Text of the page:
Read these 4 Interactive and online media Tips tips to make your life smarter, better, faster and wiser. Each tip is approved by our Editors and created by expert writers so great we call them Gurus. LifeTips is the place to go when you need to know about Writer tips and hundreds of other topics.
Although generally a manual should be written in a formal, step-by-step way, games manuals are often written in a lighter, more informal manner. All useful information regarding technical issues must be included, of course, but the manual can also include topics such as storylines and character synopsis, and writing styles such as humor, slang, and contractions. However, please note that even with all of this informality, you still want the manual to be easy to follow, quick to use if the user needs a question answered, and fully edited in terms of spelling and grammar.
Before you start to write your online help, map out your navigation. Think about which sections will link to others. Decide how long you want each page to be and how you want to divide up longer sections. Decide how and where the online help will link to the actual program or Website. Create an index. This is, of course, easier to do if you already have a hardcopy manual to start from. However, even with a hardcopy manual, there will still be text that must be changed and areas that will link together in new ways.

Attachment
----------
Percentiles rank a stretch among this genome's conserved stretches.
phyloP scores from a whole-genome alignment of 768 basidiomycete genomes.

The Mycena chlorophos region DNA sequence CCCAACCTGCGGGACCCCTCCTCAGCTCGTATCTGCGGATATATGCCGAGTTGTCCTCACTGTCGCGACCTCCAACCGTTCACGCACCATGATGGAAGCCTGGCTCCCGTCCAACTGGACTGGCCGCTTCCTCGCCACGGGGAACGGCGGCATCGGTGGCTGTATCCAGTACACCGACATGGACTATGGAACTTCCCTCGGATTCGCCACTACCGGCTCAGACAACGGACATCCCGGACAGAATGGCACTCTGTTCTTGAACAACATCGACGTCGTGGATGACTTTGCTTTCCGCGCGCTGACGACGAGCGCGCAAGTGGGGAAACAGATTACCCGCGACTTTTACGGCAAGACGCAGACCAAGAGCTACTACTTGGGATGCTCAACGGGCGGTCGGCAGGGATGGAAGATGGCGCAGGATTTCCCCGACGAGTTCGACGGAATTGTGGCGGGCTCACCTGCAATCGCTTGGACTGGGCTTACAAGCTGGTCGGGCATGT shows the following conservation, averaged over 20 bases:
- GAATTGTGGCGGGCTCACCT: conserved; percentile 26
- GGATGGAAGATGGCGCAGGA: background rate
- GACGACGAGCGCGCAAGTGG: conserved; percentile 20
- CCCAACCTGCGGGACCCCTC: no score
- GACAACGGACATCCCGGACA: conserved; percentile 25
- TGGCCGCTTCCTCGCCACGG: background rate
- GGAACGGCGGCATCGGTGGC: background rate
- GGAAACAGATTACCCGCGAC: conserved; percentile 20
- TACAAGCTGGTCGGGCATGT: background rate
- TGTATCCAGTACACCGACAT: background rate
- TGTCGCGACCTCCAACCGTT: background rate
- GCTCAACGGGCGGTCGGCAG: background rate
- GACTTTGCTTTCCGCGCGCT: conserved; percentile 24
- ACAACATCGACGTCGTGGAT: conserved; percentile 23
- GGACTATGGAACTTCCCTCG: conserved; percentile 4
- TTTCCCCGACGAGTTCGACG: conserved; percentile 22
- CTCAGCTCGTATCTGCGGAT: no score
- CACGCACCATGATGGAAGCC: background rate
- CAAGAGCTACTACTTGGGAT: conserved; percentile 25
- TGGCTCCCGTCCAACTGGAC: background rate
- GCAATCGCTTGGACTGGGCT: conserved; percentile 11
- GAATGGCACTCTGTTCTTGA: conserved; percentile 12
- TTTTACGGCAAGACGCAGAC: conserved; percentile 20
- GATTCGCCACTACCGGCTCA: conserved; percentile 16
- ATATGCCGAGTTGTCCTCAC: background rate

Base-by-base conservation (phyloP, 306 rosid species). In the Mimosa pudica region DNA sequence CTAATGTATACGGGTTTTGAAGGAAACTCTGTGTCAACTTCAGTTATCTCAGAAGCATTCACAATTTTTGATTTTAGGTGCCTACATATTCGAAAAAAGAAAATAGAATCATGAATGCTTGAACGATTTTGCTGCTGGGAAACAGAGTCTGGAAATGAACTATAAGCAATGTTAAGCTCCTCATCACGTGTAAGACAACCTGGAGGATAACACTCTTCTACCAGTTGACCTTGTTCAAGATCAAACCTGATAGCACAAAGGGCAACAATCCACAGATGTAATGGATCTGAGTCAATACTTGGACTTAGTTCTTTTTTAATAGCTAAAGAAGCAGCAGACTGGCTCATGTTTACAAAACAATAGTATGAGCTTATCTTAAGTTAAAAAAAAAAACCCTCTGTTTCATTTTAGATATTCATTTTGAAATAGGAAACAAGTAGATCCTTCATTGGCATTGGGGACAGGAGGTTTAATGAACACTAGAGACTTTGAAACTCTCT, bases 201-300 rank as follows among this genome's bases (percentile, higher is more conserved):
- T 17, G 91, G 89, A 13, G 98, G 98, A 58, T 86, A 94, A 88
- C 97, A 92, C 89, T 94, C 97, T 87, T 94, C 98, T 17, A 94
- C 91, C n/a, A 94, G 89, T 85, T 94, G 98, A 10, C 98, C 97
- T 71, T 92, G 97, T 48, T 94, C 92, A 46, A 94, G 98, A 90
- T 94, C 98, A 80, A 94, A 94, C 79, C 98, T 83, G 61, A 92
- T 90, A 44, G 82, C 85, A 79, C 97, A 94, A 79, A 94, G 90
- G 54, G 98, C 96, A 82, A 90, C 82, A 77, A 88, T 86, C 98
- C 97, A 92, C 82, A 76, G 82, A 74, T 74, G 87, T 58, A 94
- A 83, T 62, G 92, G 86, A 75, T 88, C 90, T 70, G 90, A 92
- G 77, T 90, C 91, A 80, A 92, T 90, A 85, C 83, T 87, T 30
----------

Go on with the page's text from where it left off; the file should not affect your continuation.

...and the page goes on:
Often the text used in both the hardcopy manual and online help are similar, if not exactly the same. However, before creating online help, you must also be aware of the differences. Never try to simply move the manual online - this will only create a very unwieldy and difficult-to-use online help system. Online help has a different way of linking together various parts of the electronic manual. Online help can be reached directly through the Website and/or program. This may necessitate some changes in the text, to fit the appropriate context. Online help is formatted differently, and often broken up into smaller chunks so the user does not have to scroll down for a long way. Online help is also often written in a manner that is not quite as formal as the manual. Think quick tips, simple, multiple links leading to other help areas, and easy navigation.
There are many programs (e.g., RoboHelp, DreamWeaver, etc.) that can help you automatically turn your text to HTML. However, if you want to be an online help pro, you should at the least have a basic grasp of HTML. The automated programs do no always result in the formatting you desire, and often you need to adjust the programming. There are many free HTML tutorials on the Web. Type in "free HTML lessons" and you will come up with Websites such as http://www.mcli.dist.maricopa.edu/tut/, http://www.aaahtml.com/, or http://www.davesite.com/webstation/html/. Alternately, there are a wide variety of books available to teach you HTML.